Facial Expressions

Are you prone to any of the following in personal or professional settings?

  • Bruxism (tight, clenched jaw or grinding teeth)
  • Frowning and/or furrowing brows
  • Avoiding direct eye contact and/or staring at the ground

If you answered “yes” to any of these, then let’s start by examining various ways in which you can project confident body language through your facial expressions.

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1. Understand How Others Perceive Your Facial Expressions

A December 2020 study by UC Berkeley and Google researchers utilized a deep neural network to analyze facial expressions in six million YouTube clips representing people from over 140 countries. The study found that, despite socio-cultural differences, people around the world tended to use about 70% of the same facial expressions in response to different emotional stimuli and situations.[1]

The study’s researchers also published a fascinating interactive map to demonstrate how their machine learning technology assessed various facial expressions and determined subtle differences in emotional responses.

This study highlights the social importance of facial expressions because whether or not we’re consciously aware of them—by gazing into a mirror or your screen on a video conferencing platform—how we present our faces to others can have tremendous impacts on their perceptions of us, our confidence, and our emotional states. This awareness is the essential first step towards

2. Relax Your Face

New research on bruxism and facial tension found the stresses and anxieties of Covid-19 lockdowns led to considerable increases in orofacial pain, jaw-clenching, and teeth grinding, particularly among women.[2]

The National Institute of Dental and Craniofacial Research estimates that more than 10 million Americans alone have temporomandibular joint dysfunction (TMJ syndrome), and facial tension can lead to other complications such as insomnia, wrinkles, dry skin, and dark, puffy bags under your eyes.[3])

To avoid these unpleasant outcomes, start practicing progressive muscle relaxation techniques and taking breaks more frequently throughout the day to moderate facial tension.[4] You should also try out some biofeedback techniques to enhance your awareness of involuntary bodily processes like facial tension and achieve more confident body language as a result.[5]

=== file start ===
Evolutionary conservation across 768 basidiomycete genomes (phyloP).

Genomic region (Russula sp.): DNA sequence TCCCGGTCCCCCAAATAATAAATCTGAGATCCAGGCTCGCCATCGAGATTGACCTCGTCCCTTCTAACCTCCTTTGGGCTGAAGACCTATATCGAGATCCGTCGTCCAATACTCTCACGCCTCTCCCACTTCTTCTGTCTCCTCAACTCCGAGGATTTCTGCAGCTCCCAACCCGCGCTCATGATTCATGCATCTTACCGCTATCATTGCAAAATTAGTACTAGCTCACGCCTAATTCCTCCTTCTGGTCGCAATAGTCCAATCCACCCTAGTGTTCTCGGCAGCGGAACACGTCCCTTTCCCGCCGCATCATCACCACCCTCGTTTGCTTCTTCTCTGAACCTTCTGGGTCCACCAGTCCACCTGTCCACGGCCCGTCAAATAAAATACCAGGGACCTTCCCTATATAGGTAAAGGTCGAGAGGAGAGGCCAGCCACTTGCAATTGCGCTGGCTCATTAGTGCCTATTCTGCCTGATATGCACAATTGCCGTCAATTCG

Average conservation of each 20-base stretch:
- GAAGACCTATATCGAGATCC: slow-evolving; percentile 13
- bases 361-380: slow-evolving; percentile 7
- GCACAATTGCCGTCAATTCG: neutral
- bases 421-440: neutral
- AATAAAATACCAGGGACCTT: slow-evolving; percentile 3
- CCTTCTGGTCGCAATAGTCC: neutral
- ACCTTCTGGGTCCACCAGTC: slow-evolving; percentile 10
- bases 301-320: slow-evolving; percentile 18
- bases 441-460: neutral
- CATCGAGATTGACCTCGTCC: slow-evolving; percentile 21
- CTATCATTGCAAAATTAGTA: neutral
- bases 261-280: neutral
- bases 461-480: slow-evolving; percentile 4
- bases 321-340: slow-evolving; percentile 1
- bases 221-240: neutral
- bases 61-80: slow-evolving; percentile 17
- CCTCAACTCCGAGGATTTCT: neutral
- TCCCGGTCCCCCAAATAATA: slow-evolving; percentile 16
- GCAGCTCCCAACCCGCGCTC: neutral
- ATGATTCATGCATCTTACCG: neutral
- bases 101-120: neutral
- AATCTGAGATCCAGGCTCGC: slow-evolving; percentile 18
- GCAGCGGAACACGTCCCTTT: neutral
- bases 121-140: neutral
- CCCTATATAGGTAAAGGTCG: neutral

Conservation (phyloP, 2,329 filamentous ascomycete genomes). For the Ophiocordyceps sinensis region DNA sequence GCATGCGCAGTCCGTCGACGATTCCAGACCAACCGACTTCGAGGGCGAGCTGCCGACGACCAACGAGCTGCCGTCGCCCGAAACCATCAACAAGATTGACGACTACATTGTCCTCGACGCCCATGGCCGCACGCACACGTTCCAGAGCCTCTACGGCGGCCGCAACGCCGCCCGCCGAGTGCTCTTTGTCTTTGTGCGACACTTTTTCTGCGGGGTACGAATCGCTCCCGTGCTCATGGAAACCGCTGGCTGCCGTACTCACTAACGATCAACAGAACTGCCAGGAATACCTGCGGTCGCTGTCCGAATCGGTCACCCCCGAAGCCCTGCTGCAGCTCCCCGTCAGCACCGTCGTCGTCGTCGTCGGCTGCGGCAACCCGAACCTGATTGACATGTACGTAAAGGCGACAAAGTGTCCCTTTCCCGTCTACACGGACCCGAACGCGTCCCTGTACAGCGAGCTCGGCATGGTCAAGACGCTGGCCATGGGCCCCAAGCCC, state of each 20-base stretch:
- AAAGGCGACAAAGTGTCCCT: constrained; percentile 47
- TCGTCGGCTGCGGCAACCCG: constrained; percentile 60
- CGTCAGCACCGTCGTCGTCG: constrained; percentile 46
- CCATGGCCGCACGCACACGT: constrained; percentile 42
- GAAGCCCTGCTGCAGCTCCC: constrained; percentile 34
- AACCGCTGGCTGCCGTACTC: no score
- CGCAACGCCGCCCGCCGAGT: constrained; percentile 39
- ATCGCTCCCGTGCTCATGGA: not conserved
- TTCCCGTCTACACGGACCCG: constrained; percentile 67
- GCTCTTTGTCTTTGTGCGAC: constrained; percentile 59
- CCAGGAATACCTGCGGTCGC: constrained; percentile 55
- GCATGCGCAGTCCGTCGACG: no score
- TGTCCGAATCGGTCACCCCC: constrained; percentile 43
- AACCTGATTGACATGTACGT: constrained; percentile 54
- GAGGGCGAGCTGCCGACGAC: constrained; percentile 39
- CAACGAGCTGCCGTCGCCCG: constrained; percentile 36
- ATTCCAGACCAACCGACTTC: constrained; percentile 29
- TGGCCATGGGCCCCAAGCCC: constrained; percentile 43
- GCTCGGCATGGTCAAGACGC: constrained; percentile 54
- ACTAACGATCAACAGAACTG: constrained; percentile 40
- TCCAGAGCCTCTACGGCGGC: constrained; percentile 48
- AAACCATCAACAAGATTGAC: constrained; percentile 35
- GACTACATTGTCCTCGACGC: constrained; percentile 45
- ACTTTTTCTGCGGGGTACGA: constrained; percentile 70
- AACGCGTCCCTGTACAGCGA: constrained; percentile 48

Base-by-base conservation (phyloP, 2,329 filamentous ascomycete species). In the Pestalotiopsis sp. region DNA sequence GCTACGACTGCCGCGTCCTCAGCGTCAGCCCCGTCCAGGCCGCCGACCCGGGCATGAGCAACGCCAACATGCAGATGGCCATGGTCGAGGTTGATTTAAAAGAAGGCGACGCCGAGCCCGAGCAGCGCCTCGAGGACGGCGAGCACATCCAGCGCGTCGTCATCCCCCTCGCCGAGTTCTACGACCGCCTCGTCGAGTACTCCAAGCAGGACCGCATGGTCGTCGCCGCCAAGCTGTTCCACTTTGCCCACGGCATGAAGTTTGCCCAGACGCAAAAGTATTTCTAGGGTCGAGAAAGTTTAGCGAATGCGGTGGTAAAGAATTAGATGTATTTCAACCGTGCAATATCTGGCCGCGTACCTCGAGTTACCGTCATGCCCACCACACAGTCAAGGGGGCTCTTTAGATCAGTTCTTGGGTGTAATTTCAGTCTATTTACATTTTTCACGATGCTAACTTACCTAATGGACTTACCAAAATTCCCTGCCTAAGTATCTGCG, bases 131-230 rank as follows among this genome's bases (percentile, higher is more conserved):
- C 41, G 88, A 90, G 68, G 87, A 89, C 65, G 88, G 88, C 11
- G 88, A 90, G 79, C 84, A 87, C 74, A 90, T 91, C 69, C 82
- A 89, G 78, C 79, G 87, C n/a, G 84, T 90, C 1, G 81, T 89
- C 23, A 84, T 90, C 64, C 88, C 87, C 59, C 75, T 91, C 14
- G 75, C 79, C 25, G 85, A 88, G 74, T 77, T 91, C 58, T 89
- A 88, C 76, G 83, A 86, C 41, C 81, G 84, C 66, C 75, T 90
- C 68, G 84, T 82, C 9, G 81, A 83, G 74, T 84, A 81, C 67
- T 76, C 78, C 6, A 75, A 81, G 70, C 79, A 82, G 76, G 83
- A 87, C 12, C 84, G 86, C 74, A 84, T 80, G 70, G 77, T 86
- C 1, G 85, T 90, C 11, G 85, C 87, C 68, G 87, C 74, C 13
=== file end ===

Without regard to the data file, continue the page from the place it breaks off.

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3. Improve Your Eye Contact

Did you know there’s an entire subfield of kinesic communication research dedicated to eye movements and behaviors called oculesics?[6] It refers to various communication behaviors including direct eye contact, averting one’s gaze, pupil dilation/constriction, and even frequency of blinking. All of these qualities can shape how other people perceive you, which means that eye contact is yet another area of nonverbal body language that we should be more mindful of in social interactions.

The ideal type (direct/indirect) and duration of eye contact depends on a variety of factors, such as cultural setting, differences in power/authority/age between the parties involved, and communication context. Research has shown that differences in the effects of eye contact are particularly prominent when comparing East Asian and Western European/North American cultures.[7]

To improve your eye contact with others, strive to maintain consistent contact for at least 3 to 4 seconds at a time, consciously consider where you’re looking while listening to someone else, and practice eye contact as much as possible (as strange as this may seem in the beginning, it’s the best way to improve).

3. Smile More

There are many benefits to smiling and laughing, and when it comes to working on more confident body language, this is an area that should be fun, low-stakes, and relatively stress-free.

Smiling is associated with the “happiness chemical” dopamine and the mood-stabilizing hormone, serotonin. Many empirical studies have shown that smiling generally leads to positive outcomes for the person smiling, and further research has shown that smiling can influence listeners’ perceptions of our confidence and trustworthiness as well.